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UBC Theses and Dissertations

Structural studies of fusion peptide from tick-borne encephalitis virus and nanocrystalline cellulose films Pan, Jinhe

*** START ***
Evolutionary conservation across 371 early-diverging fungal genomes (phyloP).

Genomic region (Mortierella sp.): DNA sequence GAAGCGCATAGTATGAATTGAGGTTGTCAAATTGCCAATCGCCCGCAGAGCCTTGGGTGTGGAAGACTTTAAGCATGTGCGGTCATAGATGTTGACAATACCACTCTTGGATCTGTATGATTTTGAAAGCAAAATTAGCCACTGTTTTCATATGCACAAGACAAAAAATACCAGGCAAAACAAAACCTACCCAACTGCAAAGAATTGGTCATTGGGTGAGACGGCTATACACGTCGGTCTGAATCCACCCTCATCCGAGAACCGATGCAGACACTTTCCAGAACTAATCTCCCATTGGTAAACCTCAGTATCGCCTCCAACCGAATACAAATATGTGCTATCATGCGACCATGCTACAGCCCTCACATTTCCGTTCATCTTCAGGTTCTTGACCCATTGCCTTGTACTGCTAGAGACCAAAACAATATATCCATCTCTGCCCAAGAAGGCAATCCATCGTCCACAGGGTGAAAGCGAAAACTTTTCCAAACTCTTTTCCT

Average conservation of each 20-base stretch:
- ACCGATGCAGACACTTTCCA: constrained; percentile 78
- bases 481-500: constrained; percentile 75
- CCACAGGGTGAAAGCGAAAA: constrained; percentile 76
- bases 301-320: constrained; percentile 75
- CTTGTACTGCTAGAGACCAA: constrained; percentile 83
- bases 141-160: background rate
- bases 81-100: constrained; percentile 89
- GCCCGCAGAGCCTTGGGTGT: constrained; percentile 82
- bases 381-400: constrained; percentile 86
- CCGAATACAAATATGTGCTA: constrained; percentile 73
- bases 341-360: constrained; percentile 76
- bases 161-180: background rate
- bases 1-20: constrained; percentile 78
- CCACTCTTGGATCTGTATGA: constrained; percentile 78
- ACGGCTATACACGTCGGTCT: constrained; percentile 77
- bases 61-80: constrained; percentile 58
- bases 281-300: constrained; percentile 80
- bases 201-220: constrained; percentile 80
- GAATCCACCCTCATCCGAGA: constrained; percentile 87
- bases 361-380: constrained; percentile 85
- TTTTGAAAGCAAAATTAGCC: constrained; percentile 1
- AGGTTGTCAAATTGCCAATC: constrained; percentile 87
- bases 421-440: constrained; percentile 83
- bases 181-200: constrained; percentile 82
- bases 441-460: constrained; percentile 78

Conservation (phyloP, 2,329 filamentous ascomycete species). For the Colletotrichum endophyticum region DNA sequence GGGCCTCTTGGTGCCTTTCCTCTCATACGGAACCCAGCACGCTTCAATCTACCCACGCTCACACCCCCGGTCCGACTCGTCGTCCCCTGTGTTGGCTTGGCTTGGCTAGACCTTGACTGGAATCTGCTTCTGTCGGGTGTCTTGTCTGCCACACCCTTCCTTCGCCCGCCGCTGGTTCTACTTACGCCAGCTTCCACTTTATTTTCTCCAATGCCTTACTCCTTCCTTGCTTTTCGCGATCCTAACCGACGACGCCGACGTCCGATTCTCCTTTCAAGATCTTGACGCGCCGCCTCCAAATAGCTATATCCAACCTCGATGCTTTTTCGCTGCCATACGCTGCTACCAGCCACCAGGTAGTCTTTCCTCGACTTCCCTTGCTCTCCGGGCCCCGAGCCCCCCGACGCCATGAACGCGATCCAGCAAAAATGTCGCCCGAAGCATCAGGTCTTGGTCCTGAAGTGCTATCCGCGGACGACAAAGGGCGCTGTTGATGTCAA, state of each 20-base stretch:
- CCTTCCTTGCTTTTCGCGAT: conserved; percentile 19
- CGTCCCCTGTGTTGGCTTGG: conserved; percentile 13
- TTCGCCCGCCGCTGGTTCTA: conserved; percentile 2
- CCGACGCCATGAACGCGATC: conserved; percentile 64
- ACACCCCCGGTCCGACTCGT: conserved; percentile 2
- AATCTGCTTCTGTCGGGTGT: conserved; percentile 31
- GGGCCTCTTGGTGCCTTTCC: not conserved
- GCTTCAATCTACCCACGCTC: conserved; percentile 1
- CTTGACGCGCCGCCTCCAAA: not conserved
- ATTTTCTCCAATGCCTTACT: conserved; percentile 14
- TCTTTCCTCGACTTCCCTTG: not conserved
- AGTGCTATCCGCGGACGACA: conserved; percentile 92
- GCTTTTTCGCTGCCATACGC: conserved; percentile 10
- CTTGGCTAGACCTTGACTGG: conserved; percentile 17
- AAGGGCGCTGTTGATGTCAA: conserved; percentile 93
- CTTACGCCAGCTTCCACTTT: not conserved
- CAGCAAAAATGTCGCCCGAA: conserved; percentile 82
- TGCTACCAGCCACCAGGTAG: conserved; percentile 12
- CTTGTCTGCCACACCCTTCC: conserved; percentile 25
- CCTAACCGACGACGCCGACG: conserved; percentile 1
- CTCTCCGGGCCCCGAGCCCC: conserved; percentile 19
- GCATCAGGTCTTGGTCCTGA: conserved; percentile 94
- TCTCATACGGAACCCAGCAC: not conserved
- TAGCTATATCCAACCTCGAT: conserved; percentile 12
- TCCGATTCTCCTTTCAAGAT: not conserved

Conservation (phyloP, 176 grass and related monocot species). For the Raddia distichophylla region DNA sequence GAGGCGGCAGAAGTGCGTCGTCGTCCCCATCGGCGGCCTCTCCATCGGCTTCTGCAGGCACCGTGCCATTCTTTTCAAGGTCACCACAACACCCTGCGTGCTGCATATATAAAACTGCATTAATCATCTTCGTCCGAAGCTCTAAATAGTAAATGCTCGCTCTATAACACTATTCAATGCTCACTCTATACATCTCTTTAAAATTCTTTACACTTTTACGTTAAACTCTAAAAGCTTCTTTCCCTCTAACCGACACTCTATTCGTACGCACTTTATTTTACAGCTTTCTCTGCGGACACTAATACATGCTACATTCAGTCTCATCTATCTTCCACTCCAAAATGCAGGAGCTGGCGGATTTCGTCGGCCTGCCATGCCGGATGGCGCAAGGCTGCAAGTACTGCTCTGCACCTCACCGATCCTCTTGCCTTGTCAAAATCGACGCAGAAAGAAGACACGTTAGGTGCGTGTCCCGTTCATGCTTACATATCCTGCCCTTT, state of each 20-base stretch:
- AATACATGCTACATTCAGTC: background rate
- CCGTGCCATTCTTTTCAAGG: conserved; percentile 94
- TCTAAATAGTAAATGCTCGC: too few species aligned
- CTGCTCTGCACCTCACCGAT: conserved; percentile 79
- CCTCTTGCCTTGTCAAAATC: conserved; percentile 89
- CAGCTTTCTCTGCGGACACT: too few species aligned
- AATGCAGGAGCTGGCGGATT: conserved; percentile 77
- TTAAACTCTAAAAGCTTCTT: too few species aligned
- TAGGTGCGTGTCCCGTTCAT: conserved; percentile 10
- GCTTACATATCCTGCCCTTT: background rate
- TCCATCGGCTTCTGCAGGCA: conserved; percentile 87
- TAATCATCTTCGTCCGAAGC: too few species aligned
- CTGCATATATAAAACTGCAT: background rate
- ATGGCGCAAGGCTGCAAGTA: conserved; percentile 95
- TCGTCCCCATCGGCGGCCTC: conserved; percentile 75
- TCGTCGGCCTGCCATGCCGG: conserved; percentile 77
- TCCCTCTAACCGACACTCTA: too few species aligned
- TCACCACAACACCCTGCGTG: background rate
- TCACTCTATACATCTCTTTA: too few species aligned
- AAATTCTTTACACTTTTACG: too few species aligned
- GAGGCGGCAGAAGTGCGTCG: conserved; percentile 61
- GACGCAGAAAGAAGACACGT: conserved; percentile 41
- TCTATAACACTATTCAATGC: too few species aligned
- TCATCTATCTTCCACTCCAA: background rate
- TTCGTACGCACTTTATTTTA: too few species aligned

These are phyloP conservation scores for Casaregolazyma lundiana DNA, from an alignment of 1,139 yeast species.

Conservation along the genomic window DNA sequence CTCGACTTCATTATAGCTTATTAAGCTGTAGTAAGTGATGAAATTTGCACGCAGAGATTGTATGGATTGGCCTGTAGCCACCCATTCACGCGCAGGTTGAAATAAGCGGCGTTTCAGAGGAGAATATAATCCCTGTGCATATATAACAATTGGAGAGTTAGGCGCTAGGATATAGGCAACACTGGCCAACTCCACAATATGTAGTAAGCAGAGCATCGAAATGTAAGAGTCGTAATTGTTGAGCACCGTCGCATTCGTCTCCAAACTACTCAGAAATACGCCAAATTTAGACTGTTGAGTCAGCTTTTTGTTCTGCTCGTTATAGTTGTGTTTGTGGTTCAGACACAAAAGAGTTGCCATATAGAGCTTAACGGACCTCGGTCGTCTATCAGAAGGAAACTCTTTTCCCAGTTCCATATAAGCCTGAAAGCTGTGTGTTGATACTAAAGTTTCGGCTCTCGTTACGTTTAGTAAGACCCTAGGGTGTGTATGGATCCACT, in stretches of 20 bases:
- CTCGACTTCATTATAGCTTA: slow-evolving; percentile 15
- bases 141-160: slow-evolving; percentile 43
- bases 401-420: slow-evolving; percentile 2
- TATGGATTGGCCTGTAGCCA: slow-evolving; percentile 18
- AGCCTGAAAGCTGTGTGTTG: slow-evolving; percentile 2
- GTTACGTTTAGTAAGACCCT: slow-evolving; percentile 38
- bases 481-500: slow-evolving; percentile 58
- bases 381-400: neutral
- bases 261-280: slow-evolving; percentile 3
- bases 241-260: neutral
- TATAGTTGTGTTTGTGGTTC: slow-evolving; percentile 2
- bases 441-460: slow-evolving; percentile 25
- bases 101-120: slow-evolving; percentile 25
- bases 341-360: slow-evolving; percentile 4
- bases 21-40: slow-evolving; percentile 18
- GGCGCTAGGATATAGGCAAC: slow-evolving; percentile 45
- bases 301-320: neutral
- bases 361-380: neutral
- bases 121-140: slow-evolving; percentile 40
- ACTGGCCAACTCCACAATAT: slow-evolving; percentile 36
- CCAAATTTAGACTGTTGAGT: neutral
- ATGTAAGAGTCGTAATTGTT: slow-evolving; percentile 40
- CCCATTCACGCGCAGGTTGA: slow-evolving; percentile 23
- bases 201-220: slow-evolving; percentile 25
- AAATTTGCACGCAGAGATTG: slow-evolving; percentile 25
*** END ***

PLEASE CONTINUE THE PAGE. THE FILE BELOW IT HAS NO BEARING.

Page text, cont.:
This thesis describes structural studies on two different systems, namely the fusion peptide (FP) from the tick-borne encephalitis virus (TBEV) and nanocrystalline cellulose (NCC). The first is a small biopolymer composed of 16 amino acid residues, which binds to the target cell membrane and plays a critical role in membrane fusion. The second is a biopolymer composed of a large number of glucose subunits, which has attracted recent interest with regards to the development of new materials. In this thesis, I have established synthetic access to the model FP fragment from TBEV. To our knowledge, the studies in this thesis are the first investigation on the individual Class II FP. The synthetic peptide can induce membrane fusion at acidic pH. Mutational studies showed that replacement of Leu 107 with Thr strongly impaired fusogenic activity, whereas a Phe mutant still retained a significant degree of activity. These results were consistent with activity found in mutant TBE viruses, indicating that the synthetic TBEV FP obtained here can serve as a model fusion system. Previous literature studies have shown that a disulfide bond stabilizes the peptide fold and the full length fusion protein functions as a trimer. I therefore tested the hypothesis that these are also necessary conditions for the FP. The studies on the modified FPs suggest that the lipid-binding portion in the synthetic peptides adopts a similar conformation. However, the disulfide bond promotes β-strand formation in the peptide. Finally, the formation of an artificial trimer enhances the fusogenic activity. In the second part of this thesis, the chiral nematic structure and crystallinity of the NCC films were investigated. The chiral nematic pitch of the NCC films was affected by all of the parameters listed here, namely the hydrolysis conditions, ionic strength, suspension concentration, drying temperature and magnetic field. The crystallinity of the NCC films was influenced by the drying temperature, ionic strength and magnetic field were small. These results suggest that these sample conditions affect the chiral nematic structure and the crystallinity of the NCC films, a finding which will be important in the development of novel cellulosic materials.

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